Meet the Company
NAME: Teva Pharmaceutical Industries, Ltd.
HEADQUARTERS: Petah Tikva, Israel
STOCK PRICE AS OF 3/5/13: $37.25
52 WEEK RANGE: $36.63 – $46.38
MARKET CAPITALIZATION: $31.92B
HD INSIGHTS: How did you first become interested in Huntington disease (HD)?
MICHAEL HAYDEN: My interest in HD goes back to my life as a medical student in the middle of the 1970s, when I first saw patients in South Africa who had HD. At the time, HD was not diagnosed because it was thought not to occur in Africa. I realized that not only did HD in fact occur in Africa, but in people of Caucasian or mixed-race background it occurred at a similar rate to that seen in Europe. By contrast, HD was rare in the black populations of Southern Africa. I was drawn to HD. I traveled to every one of the 16 psychiatric and neurological hospitals in South Africa. I examined every single patient with chorea, and from this I compiled a list of 400 to 500 patients with a family history of HD. People in South Africa with HD were discriminated against. Many were of mixed race. Our cardinal observations were that there was a high frequency of juvenile HD in South Africa, and the incidence of HD in people of Caucasian and mixed-race background was similar to the incidence of HD in Europe. We traced the introduction of the HD gene mutation back to Dutch settlers who came to South Africa in the mid-1600s. We started documenting the difficult social and psychological impact of HD on the family. In 1978 we started the first HD clinic in Africa, and we provided an integrated model of HD – comprehensive neurology, psychiatry, social work and physiotherapy. The clinic was integrated in every way; not only by virtue of the specialties to treat HD patients, but also racially. This was the first multiracial clinic at the Groote Schuur Hospital in Cape Town, where ten years previously the first human heart transplant had been done. We wanted to provide support for all families with HD irrespective of their race and irrespective of their past. In the late 1970s we also formed the first lay HD organization in Africa. Just as we established a multiracial clinic for HD, I wanted to integrate the experience of medical students of different racial backgrounds in hospital wards in Cape Town. Generally, white medical students did not see black patients and black medical students were barred from seeing white patients. Inevitably at that time, this put me into conflict with the authorities. I met Marjorie Guthrie in San Diego in 1977 at the Second International Congress on HD. Marjorie and I became close buddies. I told her that I was very worried about my future. I had to choose which struggle I was going to dedicate my life to – was it the struggle to change South Africa, or was it the struggle to have an impact on families with HD and do something for them? Marjorie persuaded me to come to the United States, and helped organize my move. The late Senator Ted Kennedy wrote a letter to the Immigration Department to support my application for immigration on a Green Card. I thought that after I left South Africa I could never go back, and needed to find a home. Senator Kennedy recommended that I go to Boston, so I interviewed at the Children’s Hospital and was accepted into the genetics program. I arrived in Boston in June 1980 as a post-doc. At that time there were no reference books on HD. There had not been a single monograph on HD. I took my thesis of 1979 which formed the basis of the first single-author monograph on HD. This was published while I was in Boston in 1981. I dedicated the monograph to my research assistant at the time, who later became my wife, and Marjorie. Those were the two people who really had played a key role in me being able to complete that work.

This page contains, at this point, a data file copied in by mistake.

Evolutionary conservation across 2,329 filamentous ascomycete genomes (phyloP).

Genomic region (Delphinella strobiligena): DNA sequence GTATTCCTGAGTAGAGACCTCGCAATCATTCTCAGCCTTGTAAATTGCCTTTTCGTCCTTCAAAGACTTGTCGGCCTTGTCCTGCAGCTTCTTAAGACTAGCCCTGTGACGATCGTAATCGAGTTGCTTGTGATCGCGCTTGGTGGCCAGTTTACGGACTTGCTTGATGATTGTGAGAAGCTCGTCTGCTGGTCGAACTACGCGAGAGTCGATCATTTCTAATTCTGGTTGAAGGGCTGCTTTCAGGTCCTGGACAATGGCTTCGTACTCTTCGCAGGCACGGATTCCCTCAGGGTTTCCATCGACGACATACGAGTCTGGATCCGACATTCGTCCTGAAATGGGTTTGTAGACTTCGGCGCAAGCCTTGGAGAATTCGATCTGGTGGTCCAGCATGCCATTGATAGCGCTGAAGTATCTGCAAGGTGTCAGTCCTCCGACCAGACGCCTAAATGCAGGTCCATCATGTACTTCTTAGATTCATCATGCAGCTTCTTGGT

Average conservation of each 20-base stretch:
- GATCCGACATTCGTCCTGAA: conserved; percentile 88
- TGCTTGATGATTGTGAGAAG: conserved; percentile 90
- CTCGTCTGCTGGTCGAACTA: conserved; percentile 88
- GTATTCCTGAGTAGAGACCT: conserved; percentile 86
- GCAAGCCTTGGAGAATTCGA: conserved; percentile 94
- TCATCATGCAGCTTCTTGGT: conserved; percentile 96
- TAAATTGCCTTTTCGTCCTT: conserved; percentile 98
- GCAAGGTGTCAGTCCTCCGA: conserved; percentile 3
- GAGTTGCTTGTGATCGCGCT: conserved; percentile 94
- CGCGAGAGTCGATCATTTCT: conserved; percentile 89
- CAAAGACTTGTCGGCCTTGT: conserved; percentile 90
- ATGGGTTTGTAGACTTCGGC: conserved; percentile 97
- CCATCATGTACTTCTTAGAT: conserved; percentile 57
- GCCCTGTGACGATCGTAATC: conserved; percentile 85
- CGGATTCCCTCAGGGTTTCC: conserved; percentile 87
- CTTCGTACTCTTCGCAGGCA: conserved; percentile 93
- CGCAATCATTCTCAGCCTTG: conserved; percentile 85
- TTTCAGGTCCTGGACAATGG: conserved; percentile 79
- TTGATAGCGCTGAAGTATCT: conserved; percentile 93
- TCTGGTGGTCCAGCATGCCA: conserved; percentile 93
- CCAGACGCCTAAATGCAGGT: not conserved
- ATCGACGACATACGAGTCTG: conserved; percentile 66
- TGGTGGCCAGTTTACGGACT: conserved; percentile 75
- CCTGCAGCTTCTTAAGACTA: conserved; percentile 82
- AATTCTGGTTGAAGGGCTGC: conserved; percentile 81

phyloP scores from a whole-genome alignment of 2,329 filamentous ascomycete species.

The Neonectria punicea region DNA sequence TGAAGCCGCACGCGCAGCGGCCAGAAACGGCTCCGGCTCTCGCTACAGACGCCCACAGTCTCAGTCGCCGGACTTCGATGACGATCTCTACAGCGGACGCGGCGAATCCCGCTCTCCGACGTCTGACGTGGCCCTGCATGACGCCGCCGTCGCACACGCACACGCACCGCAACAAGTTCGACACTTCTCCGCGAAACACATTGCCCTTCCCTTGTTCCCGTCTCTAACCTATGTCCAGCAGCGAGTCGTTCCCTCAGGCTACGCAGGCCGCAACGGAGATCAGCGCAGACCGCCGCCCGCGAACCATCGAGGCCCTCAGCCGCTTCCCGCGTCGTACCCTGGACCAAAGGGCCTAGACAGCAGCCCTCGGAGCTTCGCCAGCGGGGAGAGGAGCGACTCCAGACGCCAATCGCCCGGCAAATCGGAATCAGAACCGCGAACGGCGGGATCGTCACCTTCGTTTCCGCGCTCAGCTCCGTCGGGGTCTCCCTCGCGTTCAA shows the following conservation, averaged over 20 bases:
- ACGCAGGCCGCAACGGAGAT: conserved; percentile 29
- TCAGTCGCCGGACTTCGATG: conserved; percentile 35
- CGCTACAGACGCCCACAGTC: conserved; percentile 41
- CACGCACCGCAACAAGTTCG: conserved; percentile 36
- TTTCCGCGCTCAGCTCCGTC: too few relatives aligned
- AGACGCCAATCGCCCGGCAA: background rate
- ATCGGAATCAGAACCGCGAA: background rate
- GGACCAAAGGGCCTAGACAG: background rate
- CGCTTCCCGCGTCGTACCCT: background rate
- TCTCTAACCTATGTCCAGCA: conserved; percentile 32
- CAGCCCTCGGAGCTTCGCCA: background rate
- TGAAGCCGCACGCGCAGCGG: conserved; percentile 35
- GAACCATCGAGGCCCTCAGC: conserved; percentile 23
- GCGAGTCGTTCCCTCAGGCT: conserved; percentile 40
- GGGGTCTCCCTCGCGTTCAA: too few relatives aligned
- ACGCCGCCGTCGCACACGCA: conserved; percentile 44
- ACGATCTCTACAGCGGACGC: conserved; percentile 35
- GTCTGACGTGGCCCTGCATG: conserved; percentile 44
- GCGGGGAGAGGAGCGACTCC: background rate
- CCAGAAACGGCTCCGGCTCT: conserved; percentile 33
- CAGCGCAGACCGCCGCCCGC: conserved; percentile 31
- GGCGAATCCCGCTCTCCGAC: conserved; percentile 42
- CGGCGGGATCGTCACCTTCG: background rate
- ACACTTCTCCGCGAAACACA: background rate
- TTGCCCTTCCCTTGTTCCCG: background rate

INSIGHTS: What was the next step for you?